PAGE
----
Like Planets, a photographic essay by Yuka Fujii. Hard cover, 260mm x 220mm Landscape. 170 pages. Designed by Chris Bigg in a limited edition of 1,500. The first 500 copies are signed and numbered by Yuka Fujii and David Sylvian. Randomly included in the remaining 1,000 copies are 15 signed unnumbered copies. Regular edition: £50, signed edition: £65. Available from 2nd November 2018.
Osmosis UK and Opium Arts in cooperation with Eyesencia present Like Planets, a photographic essay by Yuka Fujii. Consisting of 5 chapters the book documents a seemingly quiet, intimate, existence in the company of her then partner, the artist, David Sylvian. Far from the world of popular music, the book reads like a visual poem of the time shared together. Sylvian is depicted in hotel rooms, small villages, graveyards, landscapes rural, exotic, and forbidding, before finally reaching a point of change, of grace, in the darkened rooms of Konya and Istanbul. Interspersed with poems and quotations, this is a tantalising and evocative glimpse of an intensely private life at a pivotal point in its evolution.
YUKA FUJII writes
The book Like Planets documents a period in time, between the early to late 1980s, in which David changed, rather rapidly, from well documented glamorous pop star to retiring spiritual aspirant. He no longer wished to be in the distorting existential glare of the spotlight and consequently set out on a personal journey of the interior, in search of what he believed to be the source of creative life; being the light derived from within. He’d often refer to it as the inexhaustible well of inspiration. You could quite reasonably argue that this was the first break he’d been afforded in adult life, an opportunity to reflect on where he’d come from and what truly mattered to him most, freely questioning his own moral and ethical dilemmas without the many external pressures to which he’d previously been subjected.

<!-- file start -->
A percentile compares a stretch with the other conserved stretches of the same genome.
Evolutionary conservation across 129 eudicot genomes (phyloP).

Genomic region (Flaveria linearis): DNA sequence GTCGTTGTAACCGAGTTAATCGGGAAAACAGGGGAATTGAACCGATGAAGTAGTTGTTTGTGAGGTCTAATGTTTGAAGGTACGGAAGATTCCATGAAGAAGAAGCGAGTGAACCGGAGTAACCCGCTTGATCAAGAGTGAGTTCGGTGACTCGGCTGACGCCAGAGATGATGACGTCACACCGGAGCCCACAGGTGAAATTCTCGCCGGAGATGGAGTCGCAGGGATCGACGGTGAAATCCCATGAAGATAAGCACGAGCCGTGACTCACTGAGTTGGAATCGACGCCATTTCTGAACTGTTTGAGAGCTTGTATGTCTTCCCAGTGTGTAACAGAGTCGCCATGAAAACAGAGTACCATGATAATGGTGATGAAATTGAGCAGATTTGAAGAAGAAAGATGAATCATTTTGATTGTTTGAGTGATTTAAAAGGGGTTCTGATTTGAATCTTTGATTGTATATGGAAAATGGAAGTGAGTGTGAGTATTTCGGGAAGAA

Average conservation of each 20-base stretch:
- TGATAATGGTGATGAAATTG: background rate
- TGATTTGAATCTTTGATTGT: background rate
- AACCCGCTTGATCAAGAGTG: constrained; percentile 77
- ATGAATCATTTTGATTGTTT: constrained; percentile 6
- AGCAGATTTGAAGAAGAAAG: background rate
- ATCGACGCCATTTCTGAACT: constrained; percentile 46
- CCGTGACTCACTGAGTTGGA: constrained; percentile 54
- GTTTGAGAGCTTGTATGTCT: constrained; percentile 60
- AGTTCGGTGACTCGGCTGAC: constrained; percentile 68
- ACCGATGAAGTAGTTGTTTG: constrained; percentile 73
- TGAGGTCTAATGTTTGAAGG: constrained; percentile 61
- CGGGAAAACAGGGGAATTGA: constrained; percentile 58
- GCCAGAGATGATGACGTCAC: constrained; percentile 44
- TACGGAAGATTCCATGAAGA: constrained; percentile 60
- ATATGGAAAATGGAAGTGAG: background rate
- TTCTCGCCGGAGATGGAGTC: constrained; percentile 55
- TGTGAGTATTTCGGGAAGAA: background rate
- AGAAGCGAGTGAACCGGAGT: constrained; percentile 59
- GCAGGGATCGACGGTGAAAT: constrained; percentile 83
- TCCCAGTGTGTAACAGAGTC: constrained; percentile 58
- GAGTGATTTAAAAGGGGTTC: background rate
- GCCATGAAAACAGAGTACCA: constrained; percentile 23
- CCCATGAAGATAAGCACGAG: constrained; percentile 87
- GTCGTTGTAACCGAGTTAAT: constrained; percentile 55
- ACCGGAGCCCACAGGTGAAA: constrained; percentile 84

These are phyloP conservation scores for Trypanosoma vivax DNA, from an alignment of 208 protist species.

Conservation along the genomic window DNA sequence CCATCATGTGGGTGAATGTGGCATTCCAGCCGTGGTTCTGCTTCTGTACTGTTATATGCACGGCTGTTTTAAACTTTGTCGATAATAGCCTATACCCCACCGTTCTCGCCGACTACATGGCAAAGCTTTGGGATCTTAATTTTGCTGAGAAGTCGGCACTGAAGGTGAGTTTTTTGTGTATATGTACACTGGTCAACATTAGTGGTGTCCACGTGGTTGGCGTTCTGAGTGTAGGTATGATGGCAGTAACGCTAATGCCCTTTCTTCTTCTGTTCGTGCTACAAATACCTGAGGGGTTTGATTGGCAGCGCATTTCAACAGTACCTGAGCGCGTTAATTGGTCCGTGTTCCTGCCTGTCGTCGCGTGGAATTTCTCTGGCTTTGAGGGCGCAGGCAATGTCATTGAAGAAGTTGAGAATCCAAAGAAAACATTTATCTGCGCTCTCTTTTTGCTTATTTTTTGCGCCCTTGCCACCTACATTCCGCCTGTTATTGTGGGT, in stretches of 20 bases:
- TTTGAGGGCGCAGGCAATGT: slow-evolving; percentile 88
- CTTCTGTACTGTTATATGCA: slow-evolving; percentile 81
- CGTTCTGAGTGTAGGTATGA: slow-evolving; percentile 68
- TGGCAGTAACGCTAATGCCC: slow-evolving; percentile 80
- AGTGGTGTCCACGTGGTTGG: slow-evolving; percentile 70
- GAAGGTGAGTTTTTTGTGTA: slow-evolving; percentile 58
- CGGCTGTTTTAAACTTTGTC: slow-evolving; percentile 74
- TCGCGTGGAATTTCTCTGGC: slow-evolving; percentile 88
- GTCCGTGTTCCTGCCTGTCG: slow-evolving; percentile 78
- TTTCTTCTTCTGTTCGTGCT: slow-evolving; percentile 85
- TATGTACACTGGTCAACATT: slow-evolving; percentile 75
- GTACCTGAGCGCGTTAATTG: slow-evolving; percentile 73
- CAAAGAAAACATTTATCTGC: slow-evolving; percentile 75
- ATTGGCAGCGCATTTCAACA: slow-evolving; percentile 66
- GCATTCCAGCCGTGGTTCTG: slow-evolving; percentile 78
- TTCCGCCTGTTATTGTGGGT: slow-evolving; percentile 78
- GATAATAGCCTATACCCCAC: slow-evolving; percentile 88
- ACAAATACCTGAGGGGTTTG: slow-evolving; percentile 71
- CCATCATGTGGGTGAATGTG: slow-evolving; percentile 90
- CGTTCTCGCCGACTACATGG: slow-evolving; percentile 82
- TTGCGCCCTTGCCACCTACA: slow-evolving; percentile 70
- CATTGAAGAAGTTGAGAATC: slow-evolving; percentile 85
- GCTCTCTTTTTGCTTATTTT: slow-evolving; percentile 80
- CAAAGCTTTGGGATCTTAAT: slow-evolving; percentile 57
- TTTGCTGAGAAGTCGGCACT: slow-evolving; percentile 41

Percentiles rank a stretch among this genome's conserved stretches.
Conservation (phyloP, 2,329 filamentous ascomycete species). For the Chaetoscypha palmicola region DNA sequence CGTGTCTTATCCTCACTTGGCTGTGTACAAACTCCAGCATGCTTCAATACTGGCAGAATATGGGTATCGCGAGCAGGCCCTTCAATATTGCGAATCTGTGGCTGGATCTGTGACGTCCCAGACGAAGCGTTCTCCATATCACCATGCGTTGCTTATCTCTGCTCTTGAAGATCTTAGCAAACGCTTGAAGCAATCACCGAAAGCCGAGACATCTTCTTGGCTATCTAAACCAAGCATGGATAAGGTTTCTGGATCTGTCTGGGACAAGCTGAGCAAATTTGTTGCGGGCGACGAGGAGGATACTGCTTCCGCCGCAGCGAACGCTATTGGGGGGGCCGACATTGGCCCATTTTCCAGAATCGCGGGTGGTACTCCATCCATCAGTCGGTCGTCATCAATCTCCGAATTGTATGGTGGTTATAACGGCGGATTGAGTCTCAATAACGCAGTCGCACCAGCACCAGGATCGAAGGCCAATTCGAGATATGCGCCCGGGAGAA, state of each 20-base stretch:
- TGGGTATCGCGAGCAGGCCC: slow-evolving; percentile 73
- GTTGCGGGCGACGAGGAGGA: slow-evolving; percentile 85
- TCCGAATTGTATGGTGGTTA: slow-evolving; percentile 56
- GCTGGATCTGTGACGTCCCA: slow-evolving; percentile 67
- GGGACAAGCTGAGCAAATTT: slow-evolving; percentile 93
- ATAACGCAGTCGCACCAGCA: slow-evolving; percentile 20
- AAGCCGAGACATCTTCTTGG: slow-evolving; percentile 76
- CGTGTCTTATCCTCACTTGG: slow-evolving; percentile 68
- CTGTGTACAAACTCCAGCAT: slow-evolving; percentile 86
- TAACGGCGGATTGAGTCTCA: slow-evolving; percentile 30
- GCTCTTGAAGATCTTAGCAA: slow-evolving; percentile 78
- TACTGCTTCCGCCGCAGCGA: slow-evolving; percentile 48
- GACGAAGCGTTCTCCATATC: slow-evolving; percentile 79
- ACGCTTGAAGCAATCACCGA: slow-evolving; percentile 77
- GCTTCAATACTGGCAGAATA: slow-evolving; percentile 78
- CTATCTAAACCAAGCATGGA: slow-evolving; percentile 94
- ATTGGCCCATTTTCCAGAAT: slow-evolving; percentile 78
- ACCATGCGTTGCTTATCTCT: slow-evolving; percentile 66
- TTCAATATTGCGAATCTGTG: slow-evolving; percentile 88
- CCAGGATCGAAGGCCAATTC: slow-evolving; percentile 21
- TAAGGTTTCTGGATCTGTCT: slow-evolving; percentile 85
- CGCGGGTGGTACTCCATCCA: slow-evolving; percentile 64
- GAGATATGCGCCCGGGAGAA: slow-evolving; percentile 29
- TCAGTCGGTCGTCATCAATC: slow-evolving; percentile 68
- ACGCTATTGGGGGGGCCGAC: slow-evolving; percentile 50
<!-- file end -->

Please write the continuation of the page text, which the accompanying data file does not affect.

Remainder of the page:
As I accompanied him on this journey, which was driven by both intellect and emotion, we also travelled long distances together. I always carry my camera with me so I was able to document in photographs, much to his reluctance and sometimes to his irritation, his mainly isolated longings, frustrations, and insights.
This volume primarily contains portraits of David in one form or another and these are coupled with seemingly simple images, sometimes symbolic, often impressionistic, that evoke a stillness of time and place. The frequent pauses made, the long drawn out emptiness of days that, in retrospect, reflect the seeming timelessness of the journey.
He and I were frequently like planets revolving around one another and, in some sense, this gravitational pull continues to this day.
This is the first in a series of 3 volumes. In the 2nd I will be documenting the period around the recording of David’s solo albums from the mid 1980s. Yuka Fujii – July 2018
ANTON CORBIJN writes
It’s hard to match the beauty of David Sylvian’s songs and sound in a visual context, (and believe me, i have tried) but, judging by this beautifully shot and presented book, filled with her work with David as subject, object, and inspiration, Yuka Fujii’s images come very close and offer a glimpse into his inner life and immediate environment; places and elements that most likely worked as inspirations for his songs in the period of the early to late 80s when he turned from a highly visible singer into a more introverted artist.